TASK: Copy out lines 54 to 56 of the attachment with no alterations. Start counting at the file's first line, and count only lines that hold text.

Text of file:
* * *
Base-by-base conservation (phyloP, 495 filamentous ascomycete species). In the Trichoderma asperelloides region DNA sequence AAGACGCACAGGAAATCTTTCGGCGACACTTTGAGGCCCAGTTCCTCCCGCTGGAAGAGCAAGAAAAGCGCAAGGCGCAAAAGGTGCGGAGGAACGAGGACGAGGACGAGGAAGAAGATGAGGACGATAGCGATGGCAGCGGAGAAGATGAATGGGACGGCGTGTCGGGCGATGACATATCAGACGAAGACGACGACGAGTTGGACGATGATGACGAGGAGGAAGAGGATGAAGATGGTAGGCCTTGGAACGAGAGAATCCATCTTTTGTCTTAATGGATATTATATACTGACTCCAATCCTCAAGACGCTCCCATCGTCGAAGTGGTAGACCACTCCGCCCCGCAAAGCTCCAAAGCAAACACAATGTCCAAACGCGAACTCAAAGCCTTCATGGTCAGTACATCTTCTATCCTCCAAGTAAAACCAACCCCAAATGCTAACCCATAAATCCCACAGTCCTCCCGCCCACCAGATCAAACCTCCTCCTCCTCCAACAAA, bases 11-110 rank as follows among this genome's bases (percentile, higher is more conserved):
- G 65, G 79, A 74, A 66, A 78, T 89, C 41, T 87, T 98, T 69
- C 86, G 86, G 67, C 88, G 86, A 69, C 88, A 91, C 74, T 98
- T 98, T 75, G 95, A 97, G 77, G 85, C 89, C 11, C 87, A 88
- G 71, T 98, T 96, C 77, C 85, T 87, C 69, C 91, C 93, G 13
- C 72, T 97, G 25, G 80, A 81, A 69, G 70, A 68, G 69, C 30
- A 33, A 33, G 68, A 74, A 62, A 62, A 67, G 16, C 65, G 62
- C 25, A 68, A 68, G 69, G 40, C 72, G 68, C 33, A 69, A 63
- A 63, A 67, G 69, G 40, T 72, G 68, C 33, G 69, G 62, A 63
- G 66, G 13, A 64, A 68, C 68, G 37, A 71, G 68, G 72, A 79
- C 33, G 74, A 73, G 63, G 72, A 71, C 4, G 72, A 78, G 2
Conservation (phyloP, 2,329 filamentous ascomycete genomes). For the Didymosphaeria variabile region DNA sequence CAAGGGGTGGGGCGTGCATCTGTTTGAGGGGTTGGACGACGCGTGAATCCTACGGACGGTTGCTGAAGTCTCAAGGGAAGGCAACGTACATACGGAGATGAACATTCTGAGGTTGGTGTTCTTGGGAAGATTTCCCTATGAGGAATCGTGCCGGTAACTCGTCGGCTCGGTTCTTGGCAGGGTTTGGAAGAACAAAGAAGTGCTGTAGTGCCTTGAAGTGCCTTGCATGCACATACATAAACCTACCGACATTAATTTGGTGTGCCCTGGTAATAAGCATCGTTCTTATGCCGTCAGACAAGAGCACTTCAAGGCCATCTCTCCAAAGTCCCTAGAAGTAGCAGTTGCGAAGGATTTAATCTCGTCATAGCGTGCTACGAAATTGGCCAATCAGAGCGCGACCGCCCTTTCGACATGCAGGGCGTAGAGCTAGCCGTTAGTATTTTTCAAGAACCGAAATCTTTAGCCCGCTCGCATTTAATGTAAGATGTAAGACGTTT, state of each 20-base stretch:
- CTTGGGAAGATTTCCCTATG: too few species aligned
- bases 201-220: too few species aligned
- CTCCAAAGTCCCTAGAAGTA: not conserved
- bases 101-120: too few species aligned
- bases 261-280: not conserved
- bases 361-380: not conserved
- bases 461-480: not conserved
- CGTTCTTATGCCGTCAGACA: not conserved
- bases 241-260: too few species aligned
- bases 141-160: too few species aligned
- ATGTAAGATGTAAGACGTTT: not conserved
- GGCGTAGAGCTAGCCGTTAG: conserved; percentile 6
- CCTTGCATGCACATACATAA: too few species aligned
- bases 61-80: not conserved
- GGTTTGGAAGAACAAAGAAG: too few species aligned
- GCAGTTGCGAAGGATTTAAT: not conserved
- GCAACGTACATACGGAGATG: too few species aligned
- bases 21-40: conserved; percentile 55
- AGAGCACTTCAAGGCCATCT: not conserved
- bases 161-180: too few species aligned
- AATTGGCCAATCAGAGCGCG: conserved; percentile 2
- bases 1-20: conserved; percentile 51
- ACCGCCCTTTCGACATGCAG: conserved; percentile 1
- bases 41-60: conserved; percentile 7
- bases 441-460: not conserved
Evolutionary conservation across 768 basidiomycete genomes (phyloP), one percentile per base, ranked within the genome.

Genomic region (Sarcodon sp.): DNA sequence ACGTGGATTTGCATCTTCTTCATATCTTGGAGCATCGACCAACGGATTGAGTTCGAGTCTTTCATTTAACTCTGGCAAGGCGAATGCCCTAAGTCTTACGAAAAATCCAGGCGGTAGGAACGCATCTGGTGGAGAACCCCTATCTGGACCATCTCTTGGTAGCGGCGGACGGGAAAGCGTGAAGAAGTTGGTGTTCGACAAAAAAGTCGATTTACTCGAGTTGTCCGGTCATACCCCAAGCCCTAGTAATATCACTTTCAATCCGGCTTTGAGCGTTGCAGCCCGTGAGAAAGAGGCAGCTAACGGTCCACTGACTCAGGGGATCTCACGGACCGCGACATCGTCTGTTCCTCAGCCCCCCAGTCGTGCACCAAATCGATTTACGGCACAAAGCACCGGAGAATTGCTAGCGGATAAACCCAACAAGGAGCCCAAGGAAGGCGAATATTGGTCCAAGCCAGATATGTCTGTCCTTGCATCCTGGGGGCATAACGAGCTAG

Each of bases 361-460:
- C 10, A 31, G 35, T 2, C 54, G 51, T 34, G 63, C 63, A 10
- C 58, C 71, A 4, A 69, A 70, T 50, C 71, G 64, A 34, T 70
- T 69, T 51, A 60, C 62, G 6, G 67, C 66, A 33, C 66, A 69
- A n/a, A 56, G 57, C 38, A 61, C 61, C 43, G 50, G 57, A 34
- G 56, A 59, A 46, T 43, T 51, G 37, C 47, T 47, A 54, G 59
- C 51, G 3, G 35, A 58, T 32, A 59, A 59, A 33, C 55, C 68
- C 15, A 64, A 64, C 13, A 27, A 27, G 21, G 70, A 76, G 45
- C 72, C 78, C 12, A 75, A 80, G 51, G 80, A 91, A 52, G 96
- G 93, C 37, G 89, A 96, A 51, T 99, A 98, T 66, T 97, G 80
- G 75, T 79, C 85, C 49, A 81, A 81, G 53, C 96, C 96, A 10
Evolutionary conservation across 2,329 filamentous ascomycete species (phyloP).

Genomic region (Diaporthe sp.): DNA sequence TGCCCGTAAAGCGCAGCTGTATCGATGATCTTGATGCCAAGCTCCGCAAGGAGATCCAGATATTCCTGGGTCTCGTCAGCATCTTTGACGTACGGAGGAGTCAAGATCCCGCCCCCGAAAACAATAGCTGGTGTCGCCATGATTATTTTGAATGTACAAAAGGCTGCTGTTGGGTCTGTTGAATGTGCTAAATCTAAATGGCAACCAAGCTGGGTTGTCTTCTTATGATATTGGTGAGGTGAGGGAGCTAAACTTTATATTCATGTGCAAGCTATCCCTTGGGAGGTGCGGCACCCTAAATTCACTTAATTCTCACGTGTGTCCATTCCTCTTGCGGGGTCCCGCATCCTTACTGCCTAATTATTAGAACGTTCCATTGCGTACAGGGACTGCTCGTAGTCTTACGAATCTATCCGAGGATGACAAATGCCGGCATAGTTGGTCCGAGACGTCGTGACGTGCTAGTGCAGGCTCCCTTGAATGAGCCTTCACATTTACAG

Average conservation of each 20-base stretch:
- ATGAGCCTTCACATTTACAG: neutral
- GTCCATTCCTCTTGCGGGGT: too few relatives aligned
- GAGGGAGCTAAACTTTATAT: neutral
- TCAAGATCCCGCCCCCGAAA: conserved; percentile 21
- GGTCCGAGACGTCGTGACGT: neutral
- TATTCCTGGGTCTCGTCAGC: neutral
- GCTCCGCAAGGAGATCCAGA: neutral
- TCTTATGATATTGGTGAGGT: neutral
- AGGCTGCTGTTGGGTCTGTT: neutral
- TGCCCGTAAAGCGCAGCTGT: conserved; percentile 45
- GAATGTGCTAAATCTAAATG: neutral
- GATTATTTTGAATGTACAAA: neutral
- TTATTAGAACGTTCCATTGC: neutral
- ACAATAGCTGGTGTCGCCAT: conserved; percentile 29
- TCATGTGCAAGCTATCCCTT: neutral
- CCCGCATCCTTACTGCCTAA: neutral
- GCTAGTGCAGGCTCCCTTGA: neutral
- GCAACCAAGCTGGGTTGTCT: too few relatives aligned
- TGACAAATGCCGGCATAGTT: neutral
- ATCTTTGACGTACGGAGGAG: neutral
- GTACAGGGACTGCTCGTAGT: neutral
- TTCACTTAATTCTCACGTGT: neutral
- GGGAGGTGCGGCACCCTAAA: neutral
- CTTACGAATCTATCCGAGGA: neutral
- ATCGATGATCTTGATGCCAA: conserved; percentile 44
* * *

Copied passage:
- ATGAGCCTTCACATTTACAG: neutral
- GTCCATTCCTCTTGCGGGGT: too few relatives aligned
- GAGGGAGCTAAACTTTATAT: neutral